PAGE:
He stands accused of being weak on national security, insufficiently fearful of terrorism, and out of touch with the American public. And he's operating in a political climate where nuance and details make a poor defense.
* March 21:Incredibly Optimistic
"I understand how some Americans have had their confidence shaken," President Bush said yesterday in Cleveland. "Others look at the violence they see each night on their television screens, and they wonder how I can remain so optimistic about the prospects of success in Iraq. They wonder what I see that they don't."
Bush tried to explain. But in the end, what he provided was yet another example of what others see -- and he doesn't.
That would be reality.
* March 28:The Card Sacrifice
Sacrificing Andy Card, his longtime chief of staff, is President Bush's way of responding to the growing complaints about the administration's competence.
The botched response to Hurricane Katrina, the deteriorating situation in Iraq, the rocky relations with the Republican Congress -- all of these are seen at least in part as failures of execution. And execution is the chief of staff's job.
But Card's departure in no way addresses the two even more fundamental areas where Bush is vulnerable: His decisions and his credibility.
* March 31:A Compelling Story
Slowly but surely, investigative reporter Murray Waas has been putting together a compelling narrative about how President Bush and his top aides contrived their bogus case for war in Iraq; how they succeeded in keeping charges of deception from becoming a major issue in the 2004 election; and how they continue to keep most of the press off the trail to this day.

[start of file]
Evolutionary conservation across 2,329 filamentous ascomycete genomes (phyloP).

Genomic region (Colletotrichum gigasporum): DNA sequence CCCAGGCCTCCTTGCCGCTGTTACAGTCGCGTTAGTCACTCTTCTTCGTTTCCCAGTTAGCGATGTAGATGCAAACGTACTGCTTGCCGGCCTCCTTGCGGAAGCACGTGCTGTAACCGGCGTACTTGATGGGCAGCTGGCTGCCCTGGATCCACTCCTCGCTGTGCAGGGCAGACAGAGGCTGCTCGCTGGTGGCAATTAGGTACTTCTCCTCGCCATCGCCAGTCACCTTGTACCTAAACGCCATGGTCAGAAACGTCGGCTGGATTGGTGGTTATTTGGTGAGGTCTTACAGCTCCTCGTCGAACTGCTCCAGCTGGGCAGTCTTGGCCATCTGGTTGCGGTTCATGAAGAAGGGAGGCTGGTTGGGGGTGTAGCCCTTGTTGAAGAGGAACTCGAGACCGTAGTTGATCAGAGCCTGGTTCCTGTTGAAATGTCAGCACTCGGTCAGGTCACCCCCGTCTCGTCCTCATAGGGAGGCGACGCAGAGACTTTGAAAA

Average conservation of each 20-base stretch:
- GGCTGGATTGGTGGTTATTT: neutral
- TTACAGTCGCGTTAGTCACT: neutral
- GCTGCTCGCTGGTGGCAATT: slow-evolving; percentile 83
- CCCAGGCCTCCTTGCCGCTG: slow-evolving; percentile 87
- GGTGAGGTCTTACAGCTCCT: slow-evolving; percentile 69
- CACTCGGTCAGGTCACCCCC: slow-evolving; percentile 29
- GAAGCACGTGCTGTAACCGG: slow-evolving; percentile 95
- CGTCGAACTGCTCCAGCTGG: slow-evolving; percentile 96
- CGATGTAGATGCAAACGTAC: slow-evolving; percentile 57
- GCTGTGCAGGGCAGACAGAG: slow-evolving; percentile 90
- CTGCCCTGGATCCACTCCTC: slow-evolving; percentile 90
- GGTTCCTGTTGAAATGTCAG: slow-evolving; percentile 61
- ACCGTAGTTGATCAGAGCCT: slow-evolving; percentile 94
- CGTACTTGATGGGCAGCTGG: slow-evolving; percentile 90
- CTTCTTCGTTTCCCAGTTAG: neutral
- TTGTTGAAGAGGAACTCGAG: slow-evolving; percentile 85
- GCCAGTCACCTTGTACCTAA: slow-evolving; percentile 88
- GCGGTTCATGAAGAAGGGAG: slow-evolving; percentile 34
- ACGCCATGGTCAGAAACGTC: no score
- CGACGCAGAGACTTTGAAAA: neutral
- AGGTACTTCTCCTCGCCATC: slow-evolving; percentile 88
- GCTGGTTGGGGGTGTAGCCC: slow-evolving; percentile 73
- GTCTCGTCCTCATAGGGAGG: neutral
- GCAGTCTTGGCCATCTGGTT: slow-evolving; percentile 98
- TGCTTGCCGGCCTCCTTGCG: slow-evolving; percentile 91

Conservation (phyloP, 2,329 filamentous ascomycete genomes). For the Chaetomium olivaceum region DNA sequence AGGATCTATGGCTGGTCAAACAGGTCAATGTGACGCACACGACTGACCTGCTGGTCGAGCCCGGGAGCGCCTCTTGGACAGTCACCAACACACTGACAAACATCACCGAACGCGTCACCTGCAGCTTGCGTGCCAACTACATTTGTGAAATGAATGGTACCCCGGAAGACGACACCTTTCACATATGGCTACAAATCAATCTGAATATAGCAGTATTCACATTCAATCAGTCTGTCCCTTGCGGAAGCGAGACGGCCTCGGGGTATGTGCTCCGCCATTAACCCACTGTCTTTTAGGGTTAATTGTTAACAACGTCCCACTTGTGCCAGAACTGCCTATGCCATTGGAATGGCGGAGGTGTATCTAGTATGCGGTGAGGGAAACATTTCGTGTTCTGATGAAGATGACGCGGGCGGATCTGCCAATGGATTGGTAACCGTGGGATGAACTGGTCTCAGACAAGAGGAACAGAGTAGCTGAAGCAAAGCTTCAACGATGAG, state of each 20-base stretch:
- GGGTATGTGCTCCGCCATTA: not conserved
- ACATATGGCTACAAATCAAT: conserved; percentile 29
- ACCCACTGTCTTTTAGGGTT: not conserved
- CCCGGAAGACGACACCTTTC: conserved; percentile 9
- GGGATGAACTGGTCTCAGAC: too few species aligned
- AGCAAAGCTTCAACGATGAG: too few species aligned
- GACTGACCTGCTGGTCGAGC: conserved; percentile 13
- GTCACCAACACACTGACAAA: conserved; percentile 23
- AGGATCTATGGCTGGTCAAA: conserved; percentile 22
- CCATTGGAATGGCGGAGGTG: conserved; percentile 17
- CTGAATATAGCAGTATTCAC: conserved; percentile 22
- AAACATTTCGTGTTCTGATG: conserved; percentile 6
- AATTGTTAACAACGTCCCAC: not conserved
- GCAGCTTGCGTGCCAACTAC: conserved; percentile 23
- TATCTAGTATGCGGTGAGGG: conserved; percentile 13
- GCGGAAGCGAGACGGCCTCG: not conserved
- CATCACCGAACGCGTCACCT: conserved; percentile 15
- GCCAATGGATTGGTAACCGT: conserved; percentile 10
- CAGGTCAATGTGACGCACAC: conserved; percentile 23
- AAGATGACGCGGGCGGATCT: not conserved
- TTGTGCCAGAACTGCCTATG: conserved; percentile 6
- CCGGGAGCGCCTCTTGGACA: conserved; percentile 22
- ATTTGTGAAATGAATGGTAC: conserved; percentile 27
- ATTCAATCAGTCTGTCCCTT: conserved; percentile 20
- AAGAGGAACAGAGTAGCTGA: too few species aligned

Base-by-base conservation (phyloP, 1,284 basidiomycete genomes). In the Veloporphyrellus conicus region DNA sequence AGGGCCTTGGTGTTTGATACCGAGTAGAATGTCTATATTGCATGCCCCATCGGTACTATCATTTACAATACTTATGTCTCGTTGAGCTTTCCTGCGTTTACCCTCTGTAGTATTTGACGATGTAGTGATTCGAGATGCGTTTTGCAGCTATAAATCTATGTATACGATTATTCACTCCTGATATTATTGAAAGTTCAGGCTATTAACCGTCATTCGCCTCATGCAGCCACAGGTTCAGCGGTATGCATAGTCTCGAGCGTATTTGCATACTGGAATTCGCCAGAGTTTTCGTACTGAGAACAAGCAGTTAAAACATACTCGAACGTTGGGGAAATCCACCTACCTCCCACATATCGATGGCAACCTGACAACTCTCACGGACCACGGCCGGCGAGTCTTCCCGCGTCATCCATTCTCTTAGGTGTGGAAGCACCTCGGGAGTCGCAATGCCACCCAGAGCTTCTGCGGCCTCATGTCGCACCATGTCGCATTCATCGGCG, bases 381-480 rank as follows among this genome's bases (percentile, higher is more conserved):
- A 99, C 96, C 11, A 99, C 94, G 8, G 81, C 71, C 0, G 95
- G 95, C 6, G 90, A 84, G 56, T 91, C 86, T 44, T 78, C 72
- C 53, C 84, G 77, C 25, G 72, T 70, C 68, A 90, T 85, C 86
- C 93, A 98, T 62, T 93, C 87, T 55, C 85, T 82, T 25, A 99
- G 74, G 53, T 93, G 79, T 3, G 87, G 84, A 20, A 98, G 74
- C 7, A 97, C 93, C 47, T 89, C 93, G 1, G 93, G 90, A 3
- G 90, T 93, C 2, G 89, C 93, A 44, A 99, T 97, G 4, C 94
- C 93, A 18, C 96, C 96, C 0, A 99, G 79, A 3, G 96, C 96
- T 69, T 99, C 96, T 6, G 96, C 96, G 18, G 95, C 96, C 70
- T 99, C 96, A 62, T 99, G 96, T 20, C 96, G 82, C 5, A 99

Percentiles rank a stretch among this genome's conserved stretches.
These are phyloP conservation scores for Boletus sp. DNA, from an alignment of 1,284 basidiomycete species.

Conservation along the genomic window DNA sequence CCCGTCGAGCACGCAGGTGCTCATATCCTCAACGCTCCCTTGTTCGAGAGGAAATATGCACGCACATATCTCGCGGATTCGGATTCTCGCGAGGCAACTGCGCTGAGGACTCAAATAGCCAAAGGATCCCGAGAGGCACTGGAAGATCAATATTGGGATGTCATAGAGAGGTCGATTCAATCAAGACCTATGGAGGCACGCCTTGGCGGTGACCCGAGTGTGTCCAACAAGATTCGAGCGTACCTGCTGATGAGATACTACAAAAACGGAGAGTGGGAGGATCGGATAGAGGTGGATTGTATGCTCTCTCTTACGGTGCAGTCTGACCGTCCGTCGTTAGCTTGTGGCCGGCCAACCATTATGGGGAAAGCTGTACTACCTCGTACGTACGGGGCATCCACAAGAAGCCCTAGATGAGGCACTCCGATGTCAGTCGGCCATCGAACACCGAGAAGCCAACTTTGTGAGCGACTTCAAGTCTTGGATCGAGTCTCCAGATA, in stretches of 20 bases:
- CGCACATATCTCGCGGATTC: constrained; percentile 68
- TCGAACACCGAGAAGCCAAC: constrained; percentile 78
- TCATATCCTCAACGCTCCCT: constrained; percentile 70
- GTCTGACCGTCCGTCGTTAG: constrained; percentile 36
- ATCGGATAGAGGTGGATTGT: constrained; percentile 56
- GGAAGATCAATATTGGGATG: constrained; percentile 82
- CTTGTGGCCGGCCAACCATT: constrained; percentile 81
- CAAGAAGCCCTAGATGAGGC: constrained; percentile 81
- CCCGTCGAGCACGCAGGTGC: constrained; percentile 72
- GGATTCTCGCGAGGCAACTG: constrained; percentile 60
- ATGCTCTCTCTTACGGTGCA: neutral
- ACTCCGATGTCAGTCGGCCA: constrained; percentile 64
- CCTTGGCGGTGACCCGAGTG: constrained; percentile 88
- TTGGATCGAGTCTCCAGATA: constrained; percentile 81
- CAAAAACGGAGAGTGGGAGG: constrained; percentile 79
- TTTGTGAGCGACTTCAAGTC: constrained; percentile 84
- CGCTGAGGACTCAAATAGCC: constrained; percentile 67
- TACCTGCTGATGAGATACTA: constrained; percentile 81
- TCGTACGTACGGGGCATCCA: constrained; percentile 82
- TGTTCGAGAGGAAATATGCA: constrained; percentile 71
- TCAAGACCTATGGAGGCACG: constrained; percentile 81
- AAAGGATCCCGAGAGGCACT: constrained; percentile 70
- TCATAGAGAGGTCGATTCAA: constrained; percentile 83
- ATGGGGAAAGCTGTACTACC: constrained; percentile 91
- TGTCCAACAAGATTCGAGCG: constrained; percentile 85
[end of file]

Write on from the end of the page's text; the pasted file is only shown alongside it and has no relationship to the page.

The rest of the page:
What emerges in Waas's stories is a consistent White House modus operandi: That time and time again, Bush and his aides have selectively leaked or declassified secret intelligence findings that served their political agenda -- while aggressively asserting the need to keep secret the information that would tend to discredit them.
* April 26:The Snow Forecast
There's no doubt that Tony Snow will be a breath of fresh air in the White House briefing room.
After almost three years during which members of the press corps banged their heads against the increasingly robotic, unresponsive and sometimes even unwitting Scott McClellan, there's someone new to talk to: A vivacious, outspoken, ultra-conservative pundit who apparently demanded a major role in the White House before agreeing to join the team....
But it's still entirely possibly that, in the long run, Snow will simply represent a more charming, energetic, engaged and plugged-in way of continuing to tell the press nothing.
* May 1:All Kidding Aside
President Bush on Saturday night had the audience at the White House Correspondents' Association Dinner in stitches. With doppelganger comedian Steve Bridges alongside -- playing his inner self -- Bush poked gentle fun of his own mangling of the English language, his belligerence and his feelings about the media.
Then Comedy Central satirist Stephen Colbert ripped those stitches out.
Colbert was merciless, reserving his most potent zingers for the people in spitting distance: The president who took the nation to war on false pretenses and the press corps that let him do it.
* May 8:Would Bush Rather Be Fishing?
Is it possible that President Bush doesn't really enjoy his job?
Asked by a German tabloid to name the most wonderful moment of his presidency, Bush on Friday said it came while he was on vacation, fishing on his private lake. . . .